Unger believes, over the first 10 years of the plan, the amount people are paying for healthcare today would actually go down.
As part of his presentation, Unger, who’s also a member of Healthcare Durango, a group of locals interested in reforming the healthcare system, explains that the American people currently spend more than $3.2 trillion on healthcare every year. In fact, the United States invests almost double what any other developed country in the world does and, he argues, gets comparatively less care for it.
Under a Medicare for All plan, he said, the increasingly high profits paid to pharmaceutical administrators, hospital chains and health insurance CEOs would instead be shifted toward better care for everyone.
“We don’t have to cut our expenditures,” he added. “We can make them whatever we want them to be. We can tailor (the plan) to whatever works best for us.”
One of the reasons Unger and others involved with Healthcare Durango believe the Medicare for All system will work is because every other developed country in the world has done it. In his presentation, Unger offers details about the systems found in other parts of the world, like Great Britain, Germany, Belgium, Japan and others, including how each is run and how much is spent on healthcare for each person.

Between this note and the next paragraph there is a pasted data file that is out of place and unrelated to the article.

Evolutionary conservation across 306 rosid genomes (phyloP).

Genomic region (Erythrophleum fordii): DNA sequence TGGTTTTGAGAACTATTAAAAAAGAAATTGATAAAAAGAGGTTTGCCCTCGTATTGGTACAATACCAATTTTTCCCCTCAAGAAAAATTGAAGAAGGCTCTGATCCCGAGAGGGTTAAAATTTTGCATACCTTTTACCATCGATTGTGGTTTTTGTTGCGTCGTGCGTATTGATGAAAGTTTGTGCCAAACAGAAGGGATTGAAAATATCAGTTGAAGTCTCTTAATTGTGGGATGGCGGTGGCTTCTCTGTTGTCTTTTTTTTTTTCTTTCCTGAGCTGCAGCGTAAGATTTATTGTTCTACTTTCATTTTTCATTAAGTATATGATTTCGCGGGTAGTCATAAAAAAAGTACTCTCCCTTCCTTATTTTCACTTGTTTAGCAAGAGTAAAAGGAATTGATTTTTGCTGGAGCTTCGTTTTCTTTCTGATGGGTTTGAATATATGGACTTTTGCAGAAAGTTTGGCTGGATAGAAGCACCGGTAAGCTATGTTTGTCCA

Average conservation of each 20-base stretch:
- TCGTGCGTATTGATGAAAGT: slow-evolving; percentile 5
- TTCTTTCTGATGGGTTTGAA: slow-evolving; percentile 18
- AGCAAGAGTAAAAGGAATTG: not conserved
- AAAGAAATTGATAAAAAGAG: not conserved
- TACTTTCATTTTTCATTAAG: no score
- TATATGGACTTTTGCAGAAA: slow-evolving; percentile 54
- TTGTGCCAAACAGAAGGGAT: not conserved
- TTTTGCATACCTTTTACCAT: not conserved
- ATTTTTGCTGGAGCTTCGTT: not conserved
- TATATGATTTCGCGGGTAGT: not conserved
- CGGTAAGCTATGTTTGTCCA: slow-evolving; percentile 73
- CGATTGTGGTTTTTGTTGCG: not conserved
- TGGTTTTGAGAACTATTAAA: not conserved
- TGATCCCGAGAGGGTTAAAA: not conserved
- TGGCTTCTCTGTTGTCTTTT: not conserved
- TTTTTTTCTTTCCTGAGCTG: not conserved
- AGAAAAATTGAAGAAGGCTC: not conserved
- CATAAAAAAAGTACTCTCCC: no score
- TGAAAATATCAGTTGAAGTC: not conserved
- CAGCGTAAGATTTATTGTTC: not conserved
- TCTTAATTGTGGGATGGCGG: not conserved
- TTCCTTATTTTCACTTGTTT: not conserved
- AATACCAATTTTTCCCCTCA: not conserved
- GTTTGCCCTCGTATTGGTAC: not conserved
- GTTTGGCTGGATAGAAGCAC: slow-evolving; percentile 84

These countries typically employ one of two systems – government-run healthcare, which is how it works in Great Britain; and, a private insurance system that’s both mandated and regulated by the government, which is what’s happening in Germany.
Unger said in a government-run system, the government owns and operates everything, including hospitals, clinics, equipment and more. This type of system wouldn’t work well in the United States, he added, because it would require completely upending the current one. He doesn’t believe Americans would support such a dramatic change.
The other option – a privately run, government-mandated system – is one in which everyone is required by law to have coverage, but that coverage is provided by private companies who are tightly regulated.
Although this second option would be easier to implement in the U.S. than government-run care, Unger explained, it wouldn’t be nearly as smooth of a transition as the Medicare for All option. The reason is that
Medicare already exists. “We already have a Medicare system,” he said. “It would simply be a matter of putting everyone on that system.” The current Medicare system, according to Unger, focuses on getting those over the age of 65 the care they need. Similarly, a Medicare for All plan would not mean the government is going to be in control of a patient’s healthcare decisions.
“The doctors decide what it is that you need,” he explained. “And the government simply pays for it.”
Unger said Medicare for All is not a form of socialized medicine – a label he tackles in his presentation – with long waiting lines or rationed care. “That’s a total myth,” he added.
The goal of his presentation is not to toss out talking points or party lines, Unger explained, saying this is not a political issue. He plans to present the data and talk about healthcare in a non-partisan way.
“We’re trying to reach out to everyone,” he said, “and just point out the facts.”